Derek Pain: Time to batten down hatches

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The Independent Online
There is no need to panic; batten down the hatches until the stock market comes to its senses. That's my advice for any inexperienced investor worrying about the disasters which, if you listen to the siren voices, are overwhelming the share-owning community.

There is no need to panic; batten down the hatches until the stock market comes to its senses. That's my advice for any inexperienced investor worrying about the disasters which, if you listen to the siren voices, are overwhelming the share-owning community.

Make no mistake, veteran long-term stock market investors will not be losing much sleep. They have seen it all before. A few years ago it was the Asian and Russian economies, plus a now largely forgotten hedge fund, demolishing shares. Early in the 1990s there was the ERM imbroglio and before that the infamous 1987 crash.

Today even the slump of 1987 hardly registers on the Richter scale. The stock market has an ability to absorb setbacks then move higher. I can see no reason why history should not repeat itself.

The worst possible reaction is to be panicked into selling shares at knock-down prices. Don't forget someone buys them ­ and he is the one making best use of the setback.

I would not condemn any investor who makes a few judicious additions to his share collection. But at the risk of being contradictory, there is much to be said for locking in profits by selling, say, half a shareholding which is showing a good gain. Allied Domecq and Mears are among the no pain, no gain constituents in this category. Holding the remaining shares at, in effect, nil cost is a happy state.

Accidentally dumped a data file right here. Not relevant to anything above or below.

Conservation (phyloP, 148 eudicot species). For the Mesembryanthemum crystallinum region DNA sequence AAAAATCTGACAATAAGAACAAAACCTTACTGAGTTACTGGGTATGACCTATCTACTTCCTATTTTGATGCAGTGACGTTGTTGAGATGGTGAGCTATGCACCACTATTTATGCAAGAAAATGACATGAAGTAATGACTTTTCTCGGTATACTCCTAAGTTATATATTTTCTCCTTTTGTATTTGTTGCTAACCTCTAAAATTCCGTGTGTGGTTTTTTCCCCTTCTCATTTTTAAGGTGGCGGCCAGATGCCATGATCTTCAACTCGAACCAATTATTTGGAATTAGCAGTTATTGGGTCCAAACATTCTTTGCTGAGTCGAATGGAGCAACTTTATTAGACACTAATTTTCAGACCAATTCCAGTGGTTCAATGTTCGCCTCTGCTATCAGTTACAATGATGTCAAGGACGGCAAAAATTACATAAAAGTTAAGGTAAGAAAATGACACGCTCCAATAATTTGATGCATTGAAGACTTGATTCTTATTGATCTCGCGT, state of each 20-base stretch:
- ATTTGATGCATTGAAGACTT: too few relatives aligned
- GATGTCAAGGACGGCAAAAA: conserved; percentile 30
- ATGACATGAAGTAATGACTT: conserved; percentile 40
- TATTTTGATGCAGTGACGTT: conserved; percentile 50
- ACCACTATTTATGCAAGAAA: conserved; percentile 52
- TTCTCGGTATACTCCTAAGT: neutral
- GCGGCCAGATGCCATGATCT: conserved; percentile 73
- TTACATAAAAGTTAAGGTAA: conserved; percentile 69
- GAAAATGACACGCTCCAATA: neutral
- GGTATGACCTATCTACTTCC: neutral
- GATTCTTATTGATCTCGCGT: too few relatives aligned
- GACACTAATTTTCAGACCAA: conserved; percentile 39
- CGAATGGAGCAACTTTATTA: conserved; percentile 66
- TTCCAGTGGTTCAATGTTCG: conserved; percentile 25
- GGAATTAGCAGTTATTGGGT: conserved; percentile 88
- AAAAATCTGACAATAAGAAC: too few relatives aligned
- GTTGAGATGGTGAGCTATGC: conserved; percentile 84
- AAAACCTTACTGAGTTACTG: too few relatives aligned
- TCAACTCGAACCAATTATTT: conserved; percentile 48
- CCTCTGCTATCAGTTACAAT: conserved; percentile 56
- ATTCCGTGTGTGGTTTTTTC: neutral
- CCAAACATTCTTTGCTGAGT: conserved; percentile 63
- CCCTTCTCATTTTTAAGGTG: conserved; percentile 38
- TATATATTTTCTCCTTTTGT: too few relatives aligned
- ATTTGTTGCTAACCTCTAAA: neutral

Most of the shares I have written about over the past two years ­ and in particular the members of the no pain, no gain portfolio ­ have earnings and dividends to their names. I expect them to continue to make profits and pay dividends; unlike many of today's hi-tech laggards.

Naturally the portfolio has suffered. Seven of its 16 constituents record losses. Most are modest. With the exception of the ailing Lynx computer group and Global, a food group, I am relatively relaxed about the fallers.

I feel sorry for Global (see below). When I descended on the shares in May 1999, the group was responding to remedial treatment by chairman Ken Manley. It is the biggest supplier of beefburgers to independent traders and a major provider of a wide range of meat and pastry products. The group is also our biggest meat exporter/importer.

Global was hit by last year's poor weather, which depressed the beefburger business. It had profits of £5.1m against £6.8m. Now Global is a hostage to the foot-and-mouth epidemic impacting on meat and pastry products. Stockbroker WestLB Panmure forecasts profits of £3.2m this year. At 11p the shares are in the doldrums. Although the group's longer-term prospects remain encouraging, the next few months will be tough and the shares are likely to be poor performers for some time.

Gowrings, another constituent faller, is also a beefburger casualty. Last year like-for-like sales at its Burger King outlets were down 2 per cent. With its car division also in reverse the group profits fell from £1.9m to £1.2m

Like Global, Gowrings is a well-run company hit by circumstances beyond its control. The car side is improving but it is prudent to be cautious over the fast-food restaurants. Stockbroker Peel Hunt expects only a partial recovery this year to £1.4m.

Another long-term constituent is Galliford Try, the construction group. It produced interim results up to best expectations. The shares, at 30.75p, are below their peak but comfortably above our buying price. The group was created last year when two smallish firms merged to form a business now capitalised at £60m. Half-time profits were £6.5m (£5.6m) but, after absorbing the costs of the merger, the figure is £3.2m.

Prospects are encouraging. For the year to end-June profits are expected to emerge at about £12m with, perhaps, £16m in the following year.

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